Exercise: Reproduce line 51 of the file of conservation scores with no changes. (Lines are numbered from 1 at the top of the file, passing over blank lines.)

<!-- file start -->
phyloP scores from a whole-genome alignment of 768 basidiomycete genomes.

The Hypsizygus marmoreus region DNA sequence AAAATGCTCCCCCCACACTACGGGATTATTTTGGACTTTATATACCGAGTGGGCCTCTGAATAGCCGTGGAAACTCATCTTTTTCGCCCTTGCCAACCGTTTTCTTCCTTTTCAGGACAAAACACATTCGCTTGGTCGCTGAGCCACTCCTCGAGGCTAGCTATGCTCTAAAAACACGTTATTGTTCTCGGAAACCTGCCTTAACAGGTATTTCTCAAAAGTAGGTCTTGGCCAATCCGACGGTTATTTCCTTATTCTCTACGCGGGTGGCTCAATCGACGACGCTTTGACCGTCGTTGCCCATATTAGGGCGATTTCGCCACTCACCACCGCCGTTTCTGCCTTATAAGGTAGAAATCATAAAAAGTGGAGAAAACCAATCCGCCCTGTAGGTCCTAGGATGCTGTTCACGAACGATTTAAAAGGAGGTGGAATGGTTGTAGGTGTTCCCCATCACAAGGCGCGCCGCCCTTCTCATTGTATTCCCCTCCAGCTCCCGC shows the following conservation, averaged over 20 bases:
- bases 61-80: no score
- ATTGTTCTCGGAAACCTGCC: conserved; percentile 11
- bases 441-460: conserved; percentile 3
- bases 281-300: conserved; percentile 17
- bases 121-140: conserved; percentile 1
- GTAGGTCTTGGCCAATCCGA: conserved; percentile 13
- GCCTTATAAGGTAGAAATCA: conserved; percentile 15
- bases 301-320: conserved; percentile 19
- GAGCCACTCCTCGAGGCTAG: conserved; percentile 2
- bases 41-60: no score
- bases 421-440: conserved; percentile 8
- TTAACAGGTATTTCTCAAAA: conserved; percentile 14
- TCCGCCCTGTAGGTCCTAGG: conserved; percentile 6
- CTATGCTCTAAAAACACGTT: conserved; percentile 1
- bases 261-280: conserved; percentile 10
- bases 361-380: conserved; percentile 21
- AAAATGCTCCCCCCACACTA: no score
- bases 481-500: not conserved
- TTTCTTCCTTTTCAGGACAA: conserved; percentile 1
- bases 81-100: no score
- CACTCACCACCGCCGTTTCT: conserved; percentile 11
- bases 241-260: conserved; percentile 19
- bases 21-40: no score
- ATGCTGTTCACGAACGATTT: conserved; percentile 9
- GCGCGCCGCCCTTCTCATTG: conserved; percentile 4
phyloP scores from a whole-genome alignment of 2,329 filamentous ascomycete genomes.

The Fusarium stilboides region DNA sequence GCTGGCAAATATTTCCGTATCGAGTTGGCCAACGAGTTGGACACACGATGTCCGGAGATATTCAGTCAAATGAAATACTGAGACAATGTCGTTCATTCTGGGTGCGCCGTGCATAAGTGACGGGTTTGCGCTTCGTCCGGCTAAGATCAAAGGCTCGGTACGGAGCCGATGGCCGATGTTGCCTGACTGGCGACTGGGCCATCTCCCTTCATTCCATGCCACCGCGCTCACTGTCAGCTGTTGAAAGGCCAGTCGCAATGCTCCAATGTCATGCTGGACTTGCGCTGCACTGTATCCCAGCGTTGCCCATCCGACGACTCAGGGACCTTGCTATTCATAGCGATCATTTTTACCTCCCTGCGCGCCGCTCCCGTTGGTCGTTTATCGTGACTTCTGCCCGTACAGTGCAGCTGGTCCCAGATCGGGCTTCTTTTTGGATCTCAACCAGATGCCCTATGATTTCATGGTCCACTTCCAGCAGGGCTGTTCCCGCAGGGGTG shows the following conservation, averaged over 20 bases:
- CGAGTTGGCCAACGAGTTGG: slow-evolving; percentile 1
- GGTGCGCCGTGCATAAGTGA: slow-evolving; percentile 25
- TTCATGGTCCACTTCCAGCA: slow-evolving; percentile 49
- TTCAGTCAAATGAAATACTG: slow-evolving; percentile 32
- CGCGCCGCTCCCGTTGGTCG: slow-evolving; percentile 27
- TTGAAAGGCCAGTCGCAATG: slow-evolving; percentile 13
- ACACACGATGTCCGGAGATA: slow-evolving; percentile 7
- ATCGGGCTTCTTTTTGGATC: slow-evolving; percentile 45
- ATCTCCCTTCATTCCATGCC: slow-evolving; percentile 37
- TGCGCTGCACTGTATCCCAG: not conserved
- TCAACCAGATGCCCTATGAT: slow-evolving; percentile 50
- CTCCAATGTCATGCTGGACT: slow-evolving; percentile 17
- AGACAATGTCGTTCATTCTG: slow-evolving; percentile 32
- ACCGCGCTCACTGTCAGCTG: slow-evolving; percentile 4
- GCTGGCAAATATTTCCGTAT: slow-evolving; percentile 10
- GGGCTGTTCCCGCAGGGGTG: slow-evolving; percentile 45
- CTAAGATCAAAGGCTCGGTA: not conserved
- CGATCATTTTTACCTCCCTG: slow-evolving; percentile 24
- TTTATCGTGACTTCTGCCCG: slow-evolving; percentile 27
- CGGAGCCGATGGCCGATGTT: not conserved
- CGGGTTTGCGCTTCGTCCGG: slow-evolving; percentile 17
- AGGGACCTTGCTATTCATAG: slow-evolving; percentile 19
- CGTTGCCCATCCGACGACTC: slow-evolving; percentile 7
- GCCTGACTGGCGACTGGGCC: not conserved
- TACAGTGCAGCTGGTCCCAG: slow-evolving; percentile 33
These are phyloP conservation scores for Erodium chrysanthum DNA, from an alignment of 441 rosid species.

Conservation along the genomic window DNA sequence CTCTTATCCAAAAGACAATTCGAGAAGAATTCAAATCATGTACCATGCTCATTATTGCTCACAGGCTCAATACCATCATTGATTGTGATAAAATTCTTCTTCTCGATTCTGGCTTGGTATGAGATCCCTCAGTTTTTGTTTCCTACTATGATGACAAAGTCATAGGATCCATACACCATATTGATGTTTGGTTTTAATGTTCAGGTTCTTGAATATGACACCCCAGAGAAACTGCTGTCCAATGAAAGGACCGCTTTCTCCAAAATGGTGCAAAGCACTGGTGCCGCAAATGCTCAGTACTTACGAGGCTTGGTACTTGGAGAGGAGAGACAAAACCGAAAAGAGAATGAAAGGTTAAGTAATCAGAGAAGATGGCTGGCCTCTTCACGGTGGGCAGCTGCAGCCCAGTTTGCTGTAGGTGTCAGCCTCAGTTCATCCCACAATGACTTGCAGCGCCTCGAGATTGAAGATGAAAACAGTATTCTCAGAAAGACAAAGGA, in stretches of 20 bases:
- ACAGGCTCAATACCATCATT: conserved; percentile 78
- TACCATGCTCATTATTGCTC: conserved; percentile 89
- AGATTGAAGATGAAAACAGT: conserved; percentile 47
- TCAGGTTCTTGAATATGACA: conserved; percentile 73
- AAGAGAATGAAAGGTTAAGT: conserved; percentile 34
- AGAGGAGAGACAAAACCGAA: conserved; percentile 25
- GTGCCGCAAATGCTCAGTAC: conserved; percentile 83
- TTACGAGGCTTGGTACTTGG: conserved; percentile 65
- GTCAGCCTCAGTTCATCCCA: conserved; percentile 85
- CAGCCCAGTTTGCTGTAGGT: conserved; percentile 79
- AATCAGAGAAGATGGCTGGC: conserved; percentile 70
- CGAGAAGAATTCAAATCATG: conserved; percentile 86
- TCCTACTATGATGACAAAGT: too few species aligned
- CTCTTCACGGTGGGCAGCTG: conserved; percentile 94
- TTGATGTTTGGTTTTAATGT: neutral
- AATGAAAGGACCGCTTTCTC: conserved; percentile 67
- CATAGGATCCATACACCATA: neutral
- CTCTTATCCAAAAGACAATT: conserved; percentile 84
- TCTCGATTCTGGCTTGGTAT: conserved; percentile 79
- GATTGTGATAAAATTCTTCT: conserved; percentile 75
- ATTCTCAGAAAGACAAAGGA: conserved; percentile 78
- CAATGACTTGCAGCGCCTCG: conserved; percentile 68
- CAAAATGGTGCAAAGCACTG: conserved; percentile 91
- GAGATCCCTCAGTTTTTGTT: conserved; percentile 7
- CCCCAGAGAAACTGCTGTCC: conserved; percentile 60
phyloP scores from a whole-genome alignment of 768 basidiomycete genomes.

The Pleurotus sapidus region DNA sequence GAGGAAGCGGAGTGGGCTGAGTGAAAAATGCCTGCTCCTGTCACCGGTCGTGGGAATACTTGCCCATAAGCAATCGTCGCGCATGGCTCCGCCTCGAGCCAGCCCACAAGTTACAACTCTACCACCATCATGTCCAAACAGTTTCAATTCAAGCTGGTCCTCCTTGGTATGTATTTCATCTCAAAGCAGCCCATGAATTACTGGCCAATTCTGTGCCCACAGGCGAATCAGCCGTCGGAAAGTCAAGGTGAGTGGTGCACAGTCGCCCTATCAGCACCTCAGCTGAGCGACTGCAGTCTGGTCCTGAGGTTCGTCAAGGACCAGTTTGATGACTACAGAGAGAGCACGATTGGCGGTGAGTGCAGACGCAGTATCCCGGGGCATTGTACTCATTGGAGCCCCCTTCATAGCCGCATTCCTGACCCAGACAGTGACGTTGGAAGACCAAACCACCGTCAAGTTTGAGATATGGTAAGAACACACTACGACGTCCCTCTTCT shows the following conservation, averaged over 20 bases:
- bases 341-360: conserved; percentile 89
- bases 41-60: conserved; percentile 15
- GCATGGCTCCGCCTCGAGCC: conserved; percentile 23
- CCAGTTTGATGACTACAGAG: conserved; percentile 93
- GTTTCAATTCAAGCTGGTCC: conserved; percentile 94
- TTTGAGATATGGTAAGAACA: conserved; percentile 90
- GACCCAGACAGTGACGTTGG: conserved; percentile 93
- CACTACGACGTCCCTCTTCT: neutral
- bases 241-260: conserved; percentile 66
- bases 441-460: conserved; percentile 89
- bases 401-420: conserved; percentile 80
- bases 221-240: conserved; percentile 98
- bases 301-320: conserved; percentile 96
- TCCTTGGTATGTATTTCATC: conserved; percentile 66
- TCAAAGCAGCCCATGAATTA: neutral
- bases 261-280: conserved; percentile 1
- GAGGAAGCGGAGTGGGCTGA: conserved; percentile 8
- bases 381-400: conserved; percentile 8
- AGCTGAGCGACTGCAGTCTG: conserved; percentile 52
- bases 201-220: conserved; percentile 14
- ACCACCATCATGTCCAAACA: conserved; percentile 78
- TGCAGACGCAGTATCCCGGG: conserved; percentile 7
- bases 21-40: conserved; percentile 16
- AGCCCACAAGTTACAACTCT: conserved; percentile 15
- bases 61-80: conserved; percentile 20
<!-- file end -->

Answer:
- AGGGACCTTGCTATTCATAG: slow-evolving; percentile 19